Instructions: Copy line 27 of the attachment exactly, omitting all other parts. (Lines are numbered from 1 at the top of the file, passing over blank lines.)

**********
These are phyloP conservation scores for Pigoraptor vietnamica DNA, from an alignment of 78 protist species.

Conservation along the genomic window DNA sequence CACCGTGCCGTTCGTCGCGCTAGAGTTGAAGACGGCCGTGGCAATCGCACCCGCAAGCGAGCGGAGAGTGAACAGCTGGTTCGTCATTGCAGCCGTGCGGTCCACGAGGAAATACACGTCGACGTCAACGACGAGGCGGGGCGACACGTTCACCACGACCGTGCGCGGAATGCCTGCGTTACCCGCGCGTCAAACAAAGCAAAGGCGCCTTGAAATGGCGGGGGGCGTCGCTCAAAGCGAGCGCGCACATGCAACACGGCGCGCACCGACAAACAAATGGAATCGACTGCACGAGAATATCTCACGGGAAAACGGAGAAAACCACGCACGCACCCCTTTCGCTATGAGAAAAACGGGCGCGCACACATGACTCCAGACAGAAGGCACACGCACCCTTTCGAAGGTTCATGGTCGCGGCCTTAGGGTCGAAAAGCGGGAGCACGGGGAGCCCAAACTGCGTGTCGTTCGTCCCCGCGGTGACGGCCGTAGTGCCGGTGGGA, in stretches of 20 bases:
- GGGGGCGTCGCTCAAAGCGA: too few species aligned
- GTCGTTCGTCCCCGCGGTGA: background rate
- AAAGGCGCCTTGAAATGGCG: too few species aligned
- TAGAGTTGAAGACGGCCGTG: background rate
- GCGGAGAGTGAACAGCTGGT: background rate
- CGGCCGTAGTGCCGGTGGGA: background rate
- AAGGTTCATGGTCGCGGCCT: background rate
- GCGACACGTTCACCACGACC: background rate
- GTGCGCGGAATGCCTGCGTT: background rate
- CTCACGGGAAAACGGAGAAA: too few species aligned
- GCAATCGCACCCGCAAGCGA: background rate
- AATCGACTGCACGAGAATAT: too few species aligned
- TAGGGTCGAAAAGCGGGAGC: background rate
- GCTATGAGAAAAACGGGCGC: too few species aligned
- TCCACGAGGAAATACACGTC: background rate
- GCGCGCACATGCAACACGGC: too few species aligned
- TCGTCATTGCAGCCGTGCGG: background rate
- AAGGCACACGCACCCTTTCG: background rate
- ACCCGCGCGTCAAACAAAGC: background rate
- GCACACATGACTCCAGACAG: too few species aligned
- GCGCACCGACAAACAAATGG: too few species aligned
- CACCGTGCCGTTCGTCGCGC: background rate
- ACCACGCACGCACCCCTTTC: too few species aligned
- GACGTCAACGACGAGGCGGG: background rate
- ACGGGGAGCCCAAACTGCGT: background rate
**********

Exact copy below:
- ACGGGGAGCCCAAACTGCGT: background rate